The type of surgery depended on localization of the tumor, preoperative stool incontinence and general condition of the patient. Generally, patients received a total mesorectal excision (TME) for all cancers located between 0 and 12 cm [20, 21] and a partial mesorectal excision (PME) for all cancers located higher than 12 cm. All anastomoses were performed by double stapling technique.

After identifying all patients with a rectal adenocarcinoma, we eliminated all patients receiving a short term radiation (5x5 Gy), conventional neoadjuvant radiochemotherapy and all patients having complications during the intensified neoadjuvant treatment or having another malignancy in their history. Thereafter, we stratified all remaining patients who received an intensified neoadjuvant RCT as the “study group”, whereas patients without any neoadjuvant treatment before surgery represented the “control group”. There were 106 patients eligible to the study group, another 106 patients of the control group were matched in decreasing preference by UICC stage, R-Status, tumor height, T-, N-, V-, L-, M- and G-category of the TNM-system. Tumor stage (TNM/UICC) was based exclusively on histopathology of the surgical specimen and operative findings. All patients with non-resected residual metastatic disease (hepatic and/or pulmonary metastases) were classified as R2-resections.

Histopathological work-up generally included a statement of tumor response to the neoadjuvant radiochemotherapy protocol for all neoadjuvant treated patients. Regression was divided into four categories: no response – only vital tumor was seen; poor to moderate regression – large vital tumor complexes were seen in the majority of the blocks. Good regression – better than category poor to moderate response but not a complete response; complete response – no residual tumor was found. Further pathological subclassification in low- moderate – strong tumor regression as previously reported [5] was not routinely performed.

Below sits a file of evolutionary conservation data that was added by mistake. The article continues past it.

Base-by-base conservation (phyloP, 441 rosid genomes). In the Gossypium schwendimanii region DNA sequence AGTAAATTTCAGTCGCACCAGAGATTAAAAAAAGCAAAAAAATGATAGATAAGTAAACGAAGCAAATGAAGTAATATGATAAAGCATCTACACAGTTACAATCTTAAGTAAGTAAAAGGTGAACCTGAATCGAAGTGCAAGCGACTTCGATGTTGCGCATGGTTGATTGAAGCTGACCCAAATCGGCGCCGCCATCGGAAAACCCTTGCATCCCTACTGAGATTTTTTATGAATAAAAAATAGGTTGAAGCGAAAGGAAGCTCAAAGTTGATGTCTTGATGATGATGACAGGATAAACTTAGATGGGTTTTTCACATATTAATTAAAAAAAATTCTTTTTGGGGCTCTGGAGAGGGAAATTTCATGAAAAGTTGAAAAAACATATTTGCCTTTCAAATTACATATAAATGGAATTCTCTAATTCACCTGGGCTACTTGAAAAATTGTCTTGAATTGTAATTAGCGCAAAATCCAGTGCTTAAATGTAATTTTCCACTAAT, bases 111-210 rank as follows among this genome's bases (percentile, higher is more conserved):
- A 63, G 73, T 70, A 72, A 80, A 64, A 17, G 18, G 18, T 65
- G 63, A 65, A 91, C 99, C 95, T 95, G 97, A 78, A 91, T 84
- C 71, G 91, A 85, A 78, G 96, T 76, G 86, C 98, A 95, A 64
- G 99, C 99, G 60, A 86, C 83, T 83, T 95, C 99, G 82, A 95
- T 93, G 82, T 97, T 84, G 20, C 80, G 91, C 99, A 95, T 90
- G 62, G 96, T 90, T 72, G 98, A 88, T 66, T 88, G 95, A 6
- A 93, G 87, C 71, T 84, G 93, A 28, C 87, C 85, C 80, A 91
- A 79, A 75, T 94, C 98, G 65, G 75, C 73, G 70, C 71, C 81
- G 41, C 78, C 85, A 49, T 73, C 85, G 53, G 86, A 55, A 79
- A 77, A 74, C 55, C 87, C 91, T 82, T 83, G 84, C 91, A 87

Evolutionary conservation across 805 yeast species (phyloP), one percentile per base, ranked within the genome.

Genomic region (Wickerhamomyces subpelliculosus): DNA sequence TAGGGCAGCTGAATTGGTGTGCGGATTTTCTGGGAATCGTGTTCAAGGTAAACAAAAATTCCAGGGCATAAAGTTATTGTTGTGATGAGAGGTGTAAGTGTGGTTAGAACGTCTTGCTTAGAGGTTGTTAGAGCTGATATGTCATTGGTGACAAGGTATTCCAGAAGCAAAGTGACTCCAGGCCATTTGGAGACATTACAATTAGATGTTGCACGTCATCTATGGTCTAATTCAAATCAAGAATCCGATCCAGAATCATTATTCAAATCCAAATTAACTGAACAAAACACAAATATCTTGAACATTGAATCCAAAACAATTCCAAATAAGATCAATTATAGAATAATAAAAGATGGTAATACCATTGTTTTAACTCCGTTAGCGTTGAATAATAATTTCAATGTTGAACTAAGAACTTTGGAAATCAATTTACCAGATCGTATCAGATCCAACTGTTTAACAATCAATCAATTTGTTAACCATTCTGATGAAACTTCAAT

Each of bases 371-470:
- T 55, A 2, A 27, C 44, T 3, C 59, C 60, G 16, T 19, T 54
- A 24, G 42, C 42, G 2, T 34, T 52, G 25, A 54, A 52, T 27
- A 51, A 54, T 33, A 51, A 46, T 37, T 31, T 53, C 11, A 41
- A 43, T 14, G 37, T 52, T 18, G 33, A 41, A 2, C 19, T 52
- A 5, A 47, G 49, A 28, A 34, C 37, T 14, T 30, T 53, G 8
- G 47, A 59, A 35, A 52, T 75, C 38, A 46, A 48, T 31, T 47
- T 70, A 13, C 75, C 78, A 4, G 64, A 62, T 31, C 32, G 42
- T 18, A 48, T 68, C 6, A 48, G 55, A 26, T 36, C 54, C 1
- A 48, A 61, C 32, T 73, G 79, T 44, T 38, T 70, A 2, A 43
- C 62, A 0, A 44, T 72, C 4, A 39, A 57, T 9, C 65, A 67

Adjuvant treatment generally consists of a combination of a continuous infusion 5-FU (1000 mg/m2 per day) and a local radiation five days a week with a single dose of 1.8 Gy and a 5.4 Gy boost adding up to 55.8 Gy. After completion of radiation, a chemotherapy analog to the postoperative chemotherapy of the study group was administrated.

Follow-up information was obtained from all patients of the study and control group in 2011. The mean interval between oncologic resection and follow-up was 4.3 ± 2.55 years in the study group and 3.8 ± 3.05 years in the control group. On the basis of a standardized questionnaire primary end-points were analyzed and included local recurrence, distant metastases, overall survival and cancer related survival. Follow-up examinations were carried out in cooperation with the referring physicians according to the German S3 guidelines for colorectal cancer [4] and provided a comprehensive and complete data collection.

The study was approved by the Medical Ethical Committee of Rostock University.

Statistical analysis